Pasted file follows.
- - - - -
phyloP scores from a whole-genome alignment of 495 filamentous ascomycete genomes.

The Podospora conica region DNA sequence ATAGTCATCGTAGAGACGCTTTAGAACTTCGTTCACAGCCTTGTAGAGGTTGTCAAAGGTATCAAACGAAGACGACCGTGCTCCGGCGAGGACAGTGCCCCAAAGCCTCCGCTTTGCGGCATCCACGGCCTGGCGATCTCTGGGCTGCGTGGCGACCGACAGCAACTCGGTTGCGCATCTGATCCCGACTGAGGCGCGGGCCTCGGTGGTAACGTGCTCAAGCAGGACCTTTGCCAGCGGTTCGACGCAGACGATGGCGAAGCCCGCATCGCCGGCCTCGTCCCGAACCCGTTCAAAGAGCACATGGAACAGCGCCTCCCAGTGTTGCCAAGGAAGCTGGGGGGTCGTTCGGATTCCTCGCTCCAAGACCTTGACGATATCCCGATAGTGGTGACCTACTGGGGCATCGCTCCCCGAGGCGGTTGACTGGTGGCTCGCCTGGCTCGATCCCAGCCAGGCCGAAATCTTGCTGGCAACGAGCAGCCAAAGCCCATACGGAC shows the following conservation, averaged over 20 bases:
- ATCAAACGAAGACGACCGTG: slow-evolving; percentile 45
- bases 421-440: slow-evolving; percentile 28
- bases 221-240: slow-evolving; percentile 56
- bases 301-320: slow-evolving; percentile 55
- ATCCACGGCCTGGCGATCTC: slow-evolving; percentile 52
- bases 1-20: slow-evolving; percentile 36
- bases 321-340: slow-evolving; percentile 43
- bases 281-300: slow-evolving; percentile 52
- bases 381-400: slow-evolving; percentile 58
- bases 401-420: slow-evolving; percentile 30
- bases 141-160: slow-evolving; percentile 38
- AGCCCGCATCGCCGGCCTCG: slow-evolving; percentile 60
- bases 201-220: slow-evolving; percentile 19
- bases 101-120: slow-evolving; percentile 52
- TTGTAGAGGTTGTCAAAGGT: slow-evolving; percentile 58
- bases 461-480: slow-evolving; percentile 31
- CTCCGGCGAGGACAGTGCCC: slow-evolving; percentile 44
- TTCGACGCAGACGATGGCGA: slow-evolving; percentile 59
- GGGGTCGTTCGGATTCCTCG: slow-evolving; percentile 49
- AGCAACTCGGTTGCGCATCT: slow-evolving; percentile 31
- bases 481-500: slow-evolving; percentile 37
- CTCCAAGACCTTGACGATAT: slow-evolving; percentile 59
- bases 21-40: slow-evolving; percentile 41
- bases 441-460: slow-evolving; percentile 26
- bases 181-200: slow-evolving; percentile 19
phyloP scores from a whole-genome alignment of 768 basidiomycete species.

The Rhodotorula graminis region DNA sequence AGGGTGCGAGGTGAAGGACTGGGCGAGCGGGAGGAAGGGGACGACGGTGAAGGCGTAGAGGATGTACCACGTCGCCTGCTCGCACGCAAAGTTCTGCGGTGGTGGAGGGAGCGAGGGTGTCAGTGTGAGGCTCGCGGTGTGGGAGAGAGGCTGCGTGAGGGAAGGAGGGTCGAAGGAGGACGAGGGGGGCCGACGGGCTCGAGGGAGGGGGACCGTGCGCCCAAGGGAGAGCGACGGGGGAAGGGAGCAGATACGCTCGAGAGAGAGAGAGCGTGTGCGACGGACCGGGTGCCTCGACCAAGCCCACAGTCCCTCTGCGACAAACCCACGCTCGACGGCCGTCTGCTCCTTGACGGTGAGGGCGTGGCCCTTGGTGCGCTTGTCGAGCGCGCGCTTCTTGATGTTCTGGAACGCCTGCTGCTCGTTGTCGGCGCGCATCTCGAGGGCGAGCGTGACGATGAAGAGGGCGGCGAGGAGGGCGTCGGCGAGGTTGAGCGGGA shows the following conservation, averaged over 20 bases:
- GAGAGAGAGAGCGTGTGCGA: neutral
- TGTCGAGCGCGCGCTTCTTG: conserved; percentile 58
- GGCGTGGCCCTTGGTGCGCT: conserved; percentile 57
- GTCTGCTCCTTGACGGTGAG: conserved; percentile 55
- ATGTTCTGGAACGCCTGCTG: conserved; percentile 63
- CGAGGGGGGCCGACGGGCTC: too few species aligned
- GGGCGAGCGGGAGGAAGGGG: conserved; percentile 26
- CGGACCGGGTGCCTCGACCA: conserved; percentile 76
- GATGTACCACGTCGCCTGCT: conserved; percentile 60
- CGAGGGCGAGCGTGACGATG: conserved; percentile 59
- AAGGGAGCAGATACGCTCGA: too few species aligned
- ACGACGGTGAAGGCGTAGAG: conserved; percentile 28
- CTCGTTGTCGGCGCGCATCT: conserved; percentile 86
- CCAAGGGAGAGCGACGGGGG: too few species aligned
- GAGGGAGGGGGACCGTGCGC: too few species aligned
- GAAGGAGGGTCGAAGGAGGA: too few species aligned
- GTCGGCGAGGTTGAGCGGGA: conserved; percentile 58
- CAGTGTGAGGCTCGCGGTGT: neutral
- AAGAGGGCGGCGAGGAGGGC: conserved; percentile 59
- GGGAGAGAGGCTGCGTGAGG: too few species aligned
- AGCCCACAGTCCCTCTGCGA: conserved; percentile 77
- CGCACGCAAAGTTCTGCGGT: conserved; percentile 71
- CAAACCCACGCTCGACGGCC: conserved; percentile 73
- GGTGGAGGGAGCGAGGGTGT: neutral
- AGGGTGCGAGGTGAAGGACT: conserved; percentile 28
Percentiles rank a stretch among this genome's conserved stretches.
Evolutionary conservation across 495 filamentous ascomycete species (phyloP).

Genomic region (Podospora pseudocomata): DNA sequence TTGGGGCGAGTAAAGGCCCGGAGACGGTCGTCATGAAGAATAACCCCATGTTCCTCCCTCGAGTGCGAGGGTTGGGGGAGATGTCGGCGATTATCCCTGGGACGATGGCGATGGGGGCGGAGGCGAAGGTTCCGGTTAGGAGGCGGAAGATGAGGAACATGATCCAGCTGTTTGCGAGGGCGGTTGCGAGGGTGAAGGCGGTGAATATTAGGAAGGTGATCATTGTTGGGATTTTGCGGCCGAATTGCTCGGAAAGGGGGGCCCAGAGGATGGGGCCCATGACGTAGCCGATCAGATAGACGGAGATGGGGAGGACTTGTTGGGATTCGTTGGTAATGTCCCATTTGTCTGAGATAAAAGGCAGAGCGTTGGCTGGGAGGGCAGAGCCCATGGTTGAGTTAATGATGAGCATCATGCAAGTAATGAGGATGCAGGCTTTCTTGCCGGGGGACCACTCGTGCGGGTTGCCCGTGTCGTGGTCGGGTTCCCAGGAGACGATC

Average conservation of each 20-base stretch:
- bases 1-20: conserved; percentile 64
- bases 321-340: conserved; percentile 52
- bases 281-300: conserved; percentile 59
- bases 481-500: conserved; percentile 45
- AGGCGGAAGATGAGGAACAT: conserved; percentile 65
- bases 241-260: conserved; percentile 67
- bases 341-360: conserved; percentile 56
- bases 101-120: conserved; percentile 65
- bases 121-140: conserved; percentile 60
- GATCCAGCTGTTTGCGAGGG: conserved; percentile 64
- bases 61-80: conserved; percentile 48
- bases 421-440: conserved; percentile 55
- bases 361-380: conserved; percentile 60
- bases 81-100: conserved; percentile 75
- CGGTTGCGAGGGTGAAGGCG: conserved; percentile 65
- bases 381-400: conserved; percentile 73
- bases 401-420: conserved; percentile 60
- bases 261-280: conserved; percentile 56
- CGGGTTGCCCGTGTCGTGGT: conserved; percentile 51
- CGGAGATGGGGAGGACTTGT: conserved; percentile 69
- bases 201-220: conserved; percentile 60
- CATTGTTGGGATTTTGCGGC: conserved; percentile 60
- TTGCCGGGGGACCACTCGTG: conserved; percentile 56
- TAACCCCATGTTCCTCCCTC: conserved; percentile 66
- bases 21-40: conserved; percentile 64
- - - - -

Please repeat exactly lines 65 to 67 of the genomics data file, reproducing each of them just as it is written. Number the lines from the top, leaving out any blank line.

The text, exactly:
- bases 341-360: conserved; percentile 56
- bases 101-120: conserved; percentile 65
- bases 121-140: conserved; percentile 60